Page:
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An ‘O-flight’ to remember

  • Published
  • By Retired Chief Master Sgt. Dee Sullivan
  • North Penn High School JROTC Instructor
The alarm goes off; it's 2:30 a.m. Memories of the old days working in medical evacuation flash by. Soon I realize I'm awake because of my new mission - teaching the next generation. Today I get to take 40 of my Junior Reserve Officer Training Corps. cadets on a KC-10 Extender orientation flight at Joint Base McGuire-Dix-Lakehurst. As I start my hour-long journey to my new family at North Penn High School, my thoughts wander as to how the day will unfold. Will my students admire one of the missions that helps defend our country? Will they develop a better appreciation of being an American or will it just be another field trip? Several cadets were already waiting for me at 4:30 a.m. even though our show time was 5 a.m. I knew we were in for a wonderful adventure full of excitement and thought-provoking experiences.

The enthusiastic questions began.

"Chief, is my uniform and hair in regulations?"

"Will we get to fly the aircraft?"

"What type of aircraft will we refuel?"

"Where will we be flying to?"

Of course, as more students showed up, there were more questions and a few "oops, I forgot my hat or can I replace my ribbon? Normally, the multitude of questions would begin to get under your skin but how can you get upset with conscientious students wanting to wear the uniform properly and with pride? You can't, you just smile and help them along. As the time neared to load onto the bus, we accomplished a head count. I was happy to hear that there was only one no- show. Not bad for a bunch of 14- to 17-year-olds reporting with the rooster at 5 a.m. Who says this generation isn't motivated?

The bus rolls away and we begin our adventure. When we arrive at the passenger terminal, we are greeted with several aerial port personnel who were aware of our arrival and ready to help. The cadets were thrilled when they announced we would have two KC-10 aircraft that would be refueling each other. Passing fuel to each other's airframe sounded so cool to them. I had to break the news that although JB MDL has gone to great lengths to support our orientation flight, we were just one of the numerous objectives for today's mission.

As each phase of the day unfolded, I enjoyed watching my teachings come to life. The value of teamwork and the understanding of all the spokes in the wheel that are needed to make a mission a successful would be one of today's lessons. Students were able to witness the success of teamwork first-hand by observing the exceptional collaborative efforts of numerous agencies within JB MDL. Every Airman we encountered had a positive professional spirit. From our first encounter at the passenger terminal, getting our in-flight meals, to boarding the bus, we experienced hard work, professionalism, flexibility and the need to have a sense of urgency. Once onboard the aircraft, the cadets witnessed a tremendous amount of energy and commitment from the aircrew members. Their exceptional insight to recognize they had 40 cadets hoping to be the one chosen to sit in the flight deck for take-off or landing led to the next best alternative - tracking to ensure every cadet had the opportunity to sit in the flight deck and boomer area. They succeeded and lifelong memories were made.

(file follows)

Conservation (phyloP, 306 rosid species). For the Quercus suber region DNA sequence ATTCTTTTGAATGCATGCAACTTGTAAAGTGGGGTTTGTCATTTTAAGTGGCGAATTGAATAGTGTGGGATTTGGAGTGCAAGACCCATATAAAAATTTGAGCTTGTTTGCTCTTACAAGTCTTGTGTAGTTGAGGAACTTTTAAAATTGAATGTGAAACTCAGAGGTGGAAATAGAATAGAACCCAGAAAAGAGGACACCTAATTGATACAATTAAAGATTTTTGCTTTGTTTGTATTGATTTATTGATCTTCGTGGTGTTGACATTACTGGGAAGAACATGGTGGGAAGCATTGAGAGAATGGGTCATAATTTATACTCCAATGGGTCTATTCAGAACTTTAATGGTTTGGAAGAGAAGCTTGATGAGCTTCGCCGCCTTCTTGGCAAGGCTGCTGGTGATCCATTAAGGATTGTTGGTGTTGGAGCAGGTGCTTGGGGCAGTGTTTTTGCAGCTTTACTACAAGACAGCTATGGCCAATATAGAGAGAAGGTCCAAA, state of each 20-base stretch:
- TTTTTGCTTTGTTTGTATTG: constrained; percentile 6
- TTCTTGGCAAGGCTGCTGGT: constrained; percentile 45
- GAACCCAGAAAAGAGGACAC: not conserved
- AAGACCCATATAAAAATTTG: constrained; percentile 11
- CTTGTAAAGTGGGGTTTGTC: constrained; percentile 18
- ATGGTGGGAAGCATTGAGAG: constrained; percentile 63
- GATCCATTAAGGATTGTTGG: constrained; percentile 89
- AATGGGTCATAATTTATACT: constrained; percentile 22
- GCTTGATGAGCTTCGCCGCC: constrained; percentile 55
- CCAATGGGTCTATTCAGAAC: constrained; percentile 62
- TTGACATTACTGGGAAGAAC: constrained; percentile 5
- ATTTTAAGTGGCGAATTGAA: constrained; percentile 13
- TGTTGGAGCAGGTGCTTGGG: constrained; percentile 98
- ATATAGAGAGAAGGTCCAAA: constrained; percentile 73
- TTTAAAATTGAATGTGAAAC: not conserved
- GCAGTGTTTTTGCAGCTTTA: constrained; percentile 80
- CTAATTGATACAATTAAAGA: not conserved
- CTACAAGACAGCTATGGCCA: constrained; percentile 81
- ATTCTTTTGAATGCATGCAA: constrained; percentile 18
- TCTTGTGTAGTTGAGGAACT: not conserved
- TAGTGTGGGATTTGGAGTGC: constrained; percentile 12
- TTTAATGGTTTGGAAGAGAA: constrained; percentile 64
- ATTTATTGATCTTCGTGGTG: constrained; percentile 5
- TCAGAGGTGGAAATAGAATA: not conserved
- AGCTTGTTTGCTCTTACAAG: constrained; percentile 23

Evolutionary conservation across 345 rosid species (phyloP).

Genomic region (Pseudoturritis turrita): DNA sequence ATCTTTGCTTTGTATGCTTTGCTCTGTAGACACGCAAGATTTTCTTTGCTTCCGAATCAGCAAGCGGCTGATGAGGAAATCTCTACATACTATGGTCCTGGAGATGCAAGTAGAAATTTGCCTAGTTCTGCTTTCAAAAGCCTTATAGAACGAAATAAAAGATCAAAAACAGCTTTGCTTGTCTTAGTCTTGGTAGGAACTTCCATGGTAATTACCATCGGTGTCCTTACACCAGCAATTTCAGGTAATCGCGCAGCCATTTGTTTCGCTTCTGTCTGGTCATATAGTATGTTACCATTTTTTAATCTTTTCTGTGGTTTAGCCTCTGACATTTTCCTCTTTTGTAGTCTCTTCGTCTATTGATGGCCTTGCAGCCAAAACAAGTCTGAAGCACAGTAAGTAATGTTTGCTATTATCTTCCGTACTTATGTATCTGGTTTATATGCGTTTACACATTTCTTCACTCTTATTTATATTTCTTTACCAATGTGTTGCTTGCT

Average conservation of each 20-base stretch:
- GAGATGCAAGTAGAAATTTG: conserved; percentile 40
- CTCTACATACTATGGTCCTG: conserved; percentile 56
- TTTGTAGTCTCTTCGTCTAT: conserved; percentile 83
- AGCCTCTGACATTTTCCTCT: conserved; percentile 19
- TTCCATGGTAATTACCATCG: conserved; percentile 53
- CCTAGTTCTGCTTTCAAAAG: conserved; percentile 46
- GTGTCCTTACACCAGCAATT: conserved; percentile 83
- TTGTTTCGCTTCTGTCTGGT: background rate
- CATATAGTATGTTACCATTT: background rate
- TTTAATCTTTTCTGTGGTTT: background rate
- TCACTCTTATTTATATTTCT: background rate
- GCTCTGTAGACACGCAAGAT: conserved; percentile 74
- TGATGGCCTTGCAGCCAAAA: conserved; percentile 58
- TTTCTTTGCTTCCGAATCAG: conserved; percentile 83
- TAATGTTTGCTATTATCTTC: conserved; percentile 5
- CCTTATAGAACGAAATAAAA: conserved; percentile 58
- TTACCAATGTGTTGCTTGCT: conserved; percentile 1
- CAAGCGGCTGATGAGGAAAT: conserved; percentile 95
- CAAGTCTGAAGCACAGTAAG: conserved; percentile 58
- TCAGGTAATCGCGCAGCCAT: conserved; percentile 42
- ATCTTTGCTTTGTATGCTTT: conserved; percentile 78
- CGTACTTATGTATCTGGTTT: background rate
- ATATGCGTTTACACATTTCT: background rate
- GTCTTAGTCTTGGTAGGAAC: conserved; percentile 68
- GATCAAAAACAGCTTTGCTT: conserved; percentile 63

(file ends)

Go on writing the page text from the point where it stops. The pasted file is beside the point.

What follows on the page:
During the mission, there were two exceptional inspiring acts of kindness which truly contributed to the extraordinary day. First, the encouragement and extra effort provided by Staff Sgt. John Darby. His determination provided a young man the ability to overcome his fear which as we all know, will go way beyond today's experience. Of course, Chief Master Sgt. Mark Redden probably is unaware of the impact he gave to a young cadet by the innocent gesture of giving him a coin. I spent nearly the entire bus ride home trying to explain the significance and tradition of coins within the services. His dad personally came in the next day to thank us and share how much the gesture impacted his son.

Our orientation flight was a powerful experience for our cadets. For some, it was their first flight; truly testing their ability to meet a new challenge. For others, the day solidified their desire to pursue a career in aviation. Others opened their eyes and minds to the multitude of fabulous opportunities available to them in the Air Force. I truly believe experiences such as this orientation flight help our youth recognize untapped desires. Once these goals are recognized, students tend to channel their energy and harness hard work which ultimately leads to stronger academics that aids them to reach their dreams.

In closing, I would genuinely like to thank the JB MDL public affairs office. Their team was instrumental in bringing this experience to reality. We continue to receive accolades from the parents, faculty and most importantly the cadets. JB MDL made a difference.